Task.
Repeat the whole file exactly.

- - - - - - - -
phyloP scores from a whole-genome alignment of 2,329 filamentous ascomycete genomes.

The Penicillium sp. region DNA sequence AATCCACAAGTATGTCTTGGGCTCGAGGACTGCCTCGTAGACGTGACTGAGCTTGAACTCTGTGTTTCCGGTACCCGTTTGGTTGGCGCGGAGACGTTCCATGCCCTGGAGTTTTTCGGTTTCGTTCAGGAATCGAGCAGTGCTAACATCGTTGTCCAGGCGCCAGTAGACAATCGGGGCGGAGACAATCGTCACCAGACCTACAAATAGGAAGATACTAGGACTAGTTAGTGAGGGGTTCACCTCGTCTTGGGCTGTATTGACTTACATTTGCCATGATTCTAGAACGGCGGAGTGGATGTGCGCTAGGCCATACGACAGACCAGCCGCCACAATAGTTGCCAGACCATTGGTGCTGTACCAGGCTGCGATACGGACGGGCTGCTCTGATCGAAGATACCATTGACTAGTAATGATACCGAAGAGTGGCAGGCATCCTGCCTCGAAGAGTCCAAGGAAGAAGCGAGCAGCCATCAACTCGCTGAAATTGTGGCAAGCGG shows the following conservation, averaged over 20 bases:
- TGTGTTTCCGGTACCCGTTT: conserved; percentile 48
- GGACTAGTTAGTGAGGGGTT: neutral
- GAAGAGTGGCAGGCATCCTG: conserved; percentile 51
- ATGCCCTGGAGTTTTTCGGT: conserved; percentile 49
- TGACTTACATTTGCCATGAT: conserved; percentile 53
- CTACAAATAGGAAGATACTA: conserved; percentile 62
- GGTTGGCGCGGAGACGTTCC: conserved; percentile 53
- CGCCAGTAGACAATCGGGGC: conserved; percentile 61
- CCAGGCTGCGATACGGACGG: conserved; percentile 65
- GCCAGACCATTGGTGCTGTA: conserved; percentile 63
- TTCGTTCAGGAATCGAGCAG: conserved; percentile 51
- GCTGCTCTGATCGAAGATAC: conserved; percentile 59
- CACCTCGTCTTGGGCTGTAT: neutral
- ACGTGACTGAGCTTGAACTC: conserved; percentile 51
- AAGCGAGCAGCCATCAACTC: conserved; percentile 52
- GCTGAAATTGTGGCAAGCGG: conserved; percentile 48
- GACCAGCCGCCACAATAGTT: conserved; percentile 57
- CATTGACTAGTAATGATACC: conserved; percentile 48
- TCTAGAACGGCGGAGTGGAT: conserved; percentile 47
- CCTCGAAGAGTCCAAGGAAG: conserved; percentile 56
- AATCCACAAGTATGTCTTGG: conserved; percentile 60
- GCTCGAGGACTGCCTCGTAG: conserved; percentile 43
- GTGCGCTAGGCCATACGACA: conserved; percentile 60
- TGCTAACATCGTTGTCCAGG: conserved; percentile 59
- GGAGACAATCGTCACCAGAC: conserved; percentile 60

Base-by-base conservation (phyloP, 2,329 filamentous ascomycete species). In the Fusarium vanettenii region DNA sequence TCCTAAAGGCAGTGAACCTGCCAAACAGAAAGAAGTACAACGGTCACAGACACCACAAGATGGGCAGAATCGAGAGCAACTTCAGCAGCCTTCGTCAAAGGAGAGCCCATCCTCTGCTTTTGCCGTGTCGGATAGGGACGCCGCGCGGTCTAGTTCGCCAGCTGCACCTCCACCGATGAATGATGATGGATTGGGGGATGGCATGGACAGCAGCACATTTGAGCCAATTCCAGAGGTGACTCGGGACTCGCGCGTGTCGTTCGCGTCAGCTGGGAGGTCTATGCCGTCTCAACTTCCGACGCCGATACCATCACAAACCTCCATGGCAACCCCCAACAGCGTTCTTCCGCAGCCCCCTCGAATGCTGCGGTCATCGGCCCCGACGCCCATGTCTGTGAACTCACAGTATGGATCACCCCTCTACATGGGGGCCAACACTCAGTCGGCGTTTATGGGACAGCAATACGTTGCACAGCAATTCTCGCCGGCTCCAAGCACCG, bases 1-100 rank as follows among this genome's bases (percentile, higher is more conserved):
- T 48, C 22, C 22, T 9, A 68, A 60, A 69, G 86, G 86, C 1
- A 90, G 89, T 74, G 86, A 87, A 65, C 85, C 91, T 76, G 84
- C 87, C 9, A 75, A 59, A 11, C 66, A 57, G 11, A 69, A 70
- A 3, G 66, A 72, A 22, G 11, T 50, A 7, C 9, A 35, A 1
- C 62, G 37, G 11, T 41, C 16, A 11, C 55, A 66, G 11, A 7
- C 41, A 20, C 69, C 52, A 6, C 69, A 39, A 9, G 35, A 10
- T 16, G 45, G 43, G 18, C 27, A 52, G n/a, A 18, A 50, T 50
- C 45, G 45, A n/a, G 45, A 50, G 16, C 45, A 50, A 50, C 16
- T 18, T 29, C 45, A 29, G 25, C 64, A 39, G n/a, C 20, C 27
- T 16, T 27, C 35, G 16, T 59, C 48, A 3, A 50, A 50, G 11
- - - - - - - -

phyloP scores from a whole-genome alignment of 2,329 filamentous ascomycete genomes.

The Penicillium sp. region DNA sequence AATCCACAAGTATGTCTTGGGCTCGAGGACTGCCTCGTAGACGTGACTGAGCTTGAACTCTGTGTTTCCGGTACCCGTTTGGTTGGCGCGGAGACGTTCCATGCCCTGGAGTTTTTCGGTTTCGTTCAGGAATCGAGCAGTGCTAACATCGTTGTCCAGGCGCCAGTAGACAATCGGGGCGGAGACAATCGTCACCAGACCTACAAATAGGAAGATACTAGGACTAGTTAGTGAGGGGTTCACCTCGTCTTGGGCTGTATTGACTTACATTTGCCATGATTCTAGAACGGCGGAGTGGATGTGCGCTAGGCCATACGACAGACCAGCCGCCACAATAGTTGCCAGACCATTGGTGCTGTACCAGGCTGCGATACGGACGGGCTGCTCTGATCGAAGATACCATTGACTAGTAATGATACCGAAGAGTGGCAGGCATCCTGCCTCGAAGAGTCCAAGGAAGAAGCGAGCAGCCATCAACTCGCTGAAATTGTGGCAAGCGG shows the following conservation, averaged over 20 bases:
- TGTGTTTCCGGTACCCGTTT: conserved; percentile 48
- GGACTAGTTAGTGAGGGGTT: neutral
- GAAGAGTGGCAGGCATCCTG: conserved; percentile 51
- ATGCCCTGGAGTTTTTCGGT: conserved; percentile 49
- TGACTTACATTTGCCATGAT: conserved; percentile 53
- CTACAAATAGGAAGATACTA: conserved; percentile 62
- GGTTGGCGCGGAGACGTTCC: conserved; percentile 53
- CGCCAGTAGACAATCGGGGC: conserved; percentile 61
- CCAGGCTGCGATACGGACGG: conserved; percentile 65
- GCCAGACCATTGGTGCTGTA: conserved; percentile 63
- TTCGTTCAGGAATCGAGCAG: conserved; percentile 51
- GCTGCTCTGATCGAAGATAC: conserved; percentile 59
- CACCTCGTCTTGGGCTGTAT: neutral
- ACGTGACTGAGCTTGAACTC: conserved; percentile 51
- AAGCGAGCAGCCATCAACTC: conserved; percentile 52
- GCTGAAATTGTGGCAAGCGG: conserved; percentile 48
- GACCAGCCGCCACAATAGTT: conserved; percentile 57
- CATTGACTAGTAATGATACC: conserved; percentile 48
- TCTAGAACGGCGGAGTGGAT: conserved; percentile 47
- CCTCGAAGAGTCCAAGGAAG: conserved; percentile 56
- AATCCACAAGTATGTCTTGG: conserved; percentile 60
- GCTCGAGGACTGCCTCGTAG: conserved; percentile 43
- GTGCGCTAGGCCATACGACA: conserved; percentile 60
- TGCTAACATCGTTGTCCAGG: conserved; percentile 59
- GGAGACAATCGTCACCAGAC: conserved; percentile 60

Base-by-base conservation (phyloP, 2,329 filamentous ascomycete species). In the Fusarium vanettenii region DNA sequence TCCTAAAGGCAGTGAACCTGCCAAACAGAAAGAAGTACAACGGTCACAGACACCACAAGATGGGCAGAATCGAGAGCAACTTCAGCAGCCTTCGTCAAAGGAGAGCCCATCCTCTGCTTTTGCCGTGTCGGATAGGGACGCCGCGCGGTCTAGTTCGCCAGCTGCACCTCCACCGATGAATGATGATGGATTGGGGGATGGCATGGACAGCAGCACATTTGAGCCAATTCCAGAGGTGACTCGGGACTCGCGCGTGTCGTTCGCGTCAGCTGGGAGGTCTATGCCGTCTCAACTTCCGACGCCGATACCATCACAAACCTCCATGGCAACCCCCAACAGCGTTCTTCCGCAGCCCCCTCGAATGCTGCGGTCATCGGCCCCGACGCCCATGTCTGTGAACTCACAGTATGGATCACCCCTCTACATGGGGGCCAACACTCAGTCGGCGTTTATGGGACAGCAATACGTTGCACAGCAATTCTCGCCGGCTCCAAGCACCG, bases 1-100 rank as follows among this genome's bases (percentile, higher is more conserved):
- T 48, C 22, C 22, T 9, A 68, A 60, A 69, G 86, G 86, C 1
- A 90, G 89, T 74, G 86, A 87, A 65, C 85, C 91, T 76, G 84
- C 87, C 9, A 75, A 59, A 11, C 66, A 57, G 11, A 69, A 70
- A 3, G 66, A 72, A 22, G 11, T 50, A 7, C 9, A 35, A 1
- C 62, G 37, G 11, T 41, C 16, A 11, C 55, A 66, G 11, A 7
- C 41, A 20, C 69, C 52, A 6, C 69, A 39, A 9, G 35, A 10
- T 16, G 45, G 43, G 18, C 27, A 52, G n/a, A 18, A 50, T 50
- C 45, G 45, A n/a, G 45, A 50, G 16, C 45, A 50, A 50, C 16
- T 18, T 29, C 45, A 29, G 25, C 64, A 39, G n/a, C 20, C 27
- T 16, T 27, C 35, G 16, T 59, C 48, A 3, A 50, A 50, G 11